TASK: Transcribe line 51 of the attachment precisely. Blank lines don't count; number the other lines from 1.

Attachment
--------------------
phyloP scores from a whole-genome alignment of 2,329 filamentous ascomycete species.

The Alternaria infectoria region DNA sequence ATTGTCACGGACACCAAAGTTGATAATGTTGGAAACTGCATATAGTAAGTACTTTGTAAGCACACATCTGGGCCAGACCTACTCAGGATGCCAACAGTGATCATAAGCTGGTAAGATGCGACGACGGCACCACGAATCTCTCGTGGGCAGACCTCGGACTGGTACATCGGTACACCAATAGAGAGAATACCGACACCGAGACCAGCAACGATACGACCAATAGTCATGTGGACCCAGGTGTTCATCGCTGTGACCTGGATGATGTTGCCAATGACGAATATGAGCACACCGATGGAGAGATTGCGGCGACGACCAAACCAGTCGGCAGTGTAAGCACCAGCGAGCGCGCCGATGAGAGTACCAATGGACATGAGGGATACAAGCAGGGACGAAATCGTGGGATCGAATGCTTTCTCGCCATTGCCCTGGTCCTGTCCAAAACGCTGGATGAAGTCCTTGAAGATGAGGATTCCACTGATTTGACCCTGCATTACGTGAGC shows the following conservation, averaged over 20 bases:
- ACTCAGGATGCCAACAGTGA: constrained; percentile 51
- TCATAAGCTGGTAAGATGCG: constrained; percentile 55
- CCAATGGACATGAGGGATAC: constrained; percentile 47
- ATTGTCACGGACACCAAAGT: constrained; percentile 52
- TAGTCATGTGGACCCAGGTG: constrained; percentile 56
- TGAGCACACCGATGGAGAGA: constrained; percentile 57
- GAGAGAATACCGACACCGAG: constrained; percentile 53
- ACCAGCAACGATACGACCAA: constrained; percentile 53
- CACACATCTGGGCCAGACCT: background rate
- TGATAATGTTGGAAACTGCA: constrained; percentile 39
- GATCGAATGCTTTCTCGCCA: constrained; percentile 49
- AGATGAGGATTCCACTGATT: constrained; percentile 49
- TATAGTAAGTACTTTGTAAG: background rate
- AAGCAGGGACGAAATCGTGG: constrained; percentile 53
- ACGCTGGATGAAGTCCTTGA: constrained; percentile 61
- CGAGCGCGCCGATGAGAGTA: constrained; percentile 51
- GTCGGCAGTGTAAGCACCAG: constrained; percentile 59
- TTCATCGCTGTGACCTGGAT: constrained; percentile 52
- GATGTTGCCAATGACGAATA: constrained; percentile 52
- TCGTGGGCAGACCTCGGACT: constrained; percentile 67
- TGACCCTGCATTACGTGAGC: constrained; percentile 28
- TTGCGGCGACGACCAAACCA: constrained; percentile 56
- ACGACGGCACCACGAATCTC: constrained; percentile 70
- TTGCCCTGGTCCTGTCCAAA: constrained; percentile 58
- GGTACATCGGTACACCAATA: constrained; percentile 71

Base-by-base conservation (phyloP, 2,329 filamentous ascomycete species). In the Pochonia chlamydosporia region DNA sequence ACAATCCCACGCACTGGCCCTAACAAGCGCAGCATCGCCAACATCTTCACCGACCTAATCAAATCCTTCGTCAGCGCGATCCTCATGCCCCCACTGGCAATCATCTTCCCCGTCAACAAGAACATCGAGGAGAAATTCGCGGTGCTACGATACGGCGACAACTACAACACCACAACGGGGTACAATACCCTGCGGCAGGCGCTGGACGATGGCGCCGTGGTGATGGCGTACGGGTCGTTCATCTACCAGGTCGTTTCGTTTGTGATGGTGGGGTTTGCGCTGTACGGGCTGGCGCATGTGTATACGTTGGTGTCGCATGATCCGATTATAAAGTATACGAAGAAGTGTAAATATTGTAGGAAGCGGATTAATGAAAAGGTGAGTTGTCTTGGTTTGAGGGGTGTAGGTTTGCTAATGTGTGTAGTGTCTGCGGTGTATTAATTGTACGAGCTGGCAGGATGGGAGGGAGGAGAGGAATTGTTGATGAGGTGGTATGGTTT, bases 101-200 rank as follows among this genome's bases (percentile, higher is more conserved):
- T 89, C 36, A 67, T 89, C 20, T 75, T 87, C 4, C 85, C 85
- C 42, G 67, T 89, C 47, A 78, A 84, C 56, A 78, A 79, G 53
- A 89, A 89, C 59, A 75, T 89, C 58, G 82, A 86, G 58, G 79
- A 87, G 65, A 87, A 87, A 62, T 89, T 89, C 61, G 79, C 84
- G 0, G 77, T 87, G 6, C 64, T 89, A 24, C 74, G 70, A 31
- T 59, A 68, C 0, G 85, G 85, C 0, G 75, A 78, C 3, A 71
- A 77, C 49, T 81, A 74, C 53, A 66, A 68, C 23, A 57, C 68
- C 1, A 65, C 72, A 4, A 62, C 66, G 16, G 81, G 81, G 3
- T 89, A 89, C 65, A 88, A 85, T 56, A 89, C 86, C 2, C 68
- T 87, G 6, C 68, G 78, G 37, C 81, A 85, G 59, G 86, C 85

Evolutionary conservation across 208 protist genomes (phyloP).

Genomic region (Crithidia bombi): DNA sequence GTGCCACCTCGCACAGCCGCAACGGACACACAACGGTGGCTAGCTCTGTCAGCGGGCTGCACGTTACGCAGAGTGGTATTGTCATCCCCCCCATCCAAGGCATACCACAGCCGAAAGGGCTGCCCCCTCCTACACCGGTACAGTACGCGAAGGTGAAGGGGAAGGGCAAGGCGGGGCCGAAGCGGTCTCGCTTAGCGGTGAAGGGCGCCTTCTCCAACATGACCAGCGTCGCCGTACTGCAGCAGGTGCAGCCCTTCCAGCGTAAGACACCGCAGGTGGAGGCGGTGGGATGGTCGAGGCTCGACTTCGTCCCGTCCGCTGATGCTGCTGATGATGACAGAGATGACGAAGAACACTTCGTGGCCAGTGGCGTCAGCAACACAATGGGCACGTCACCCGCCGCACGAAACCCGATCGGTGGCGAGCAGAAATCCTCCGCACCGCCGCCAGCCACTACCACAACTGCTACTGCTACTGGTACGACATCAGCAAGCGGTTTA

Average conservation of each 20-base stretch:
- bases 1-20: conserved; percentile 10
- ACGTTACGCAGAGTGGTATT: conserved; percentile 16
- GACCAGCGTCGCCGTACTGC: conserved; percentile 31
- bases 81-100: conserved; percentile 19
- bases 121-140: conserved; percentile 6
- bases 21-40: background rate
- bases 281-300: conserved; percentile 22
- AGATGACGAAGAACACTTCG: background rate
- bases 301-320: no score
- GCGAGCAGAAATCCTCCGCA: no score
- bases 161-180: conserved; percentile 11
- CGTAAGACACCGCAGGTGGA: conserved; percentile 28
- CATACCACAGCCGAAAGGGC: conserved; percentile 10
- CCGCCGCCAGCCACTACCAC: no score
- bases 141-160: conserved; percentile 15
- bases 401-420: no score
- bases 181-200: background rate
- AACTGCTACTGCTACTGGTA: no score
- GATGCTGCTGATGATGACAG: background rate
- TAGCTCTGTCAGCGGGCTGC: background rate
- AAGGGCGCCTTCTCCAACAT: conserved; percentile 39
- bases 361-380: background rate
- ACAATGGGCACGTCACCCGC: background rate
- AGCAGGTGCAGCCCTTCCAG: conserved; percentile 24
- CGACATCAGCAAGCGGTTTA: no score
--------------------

- GCGAGCAGAAATCCTCCGCA: no score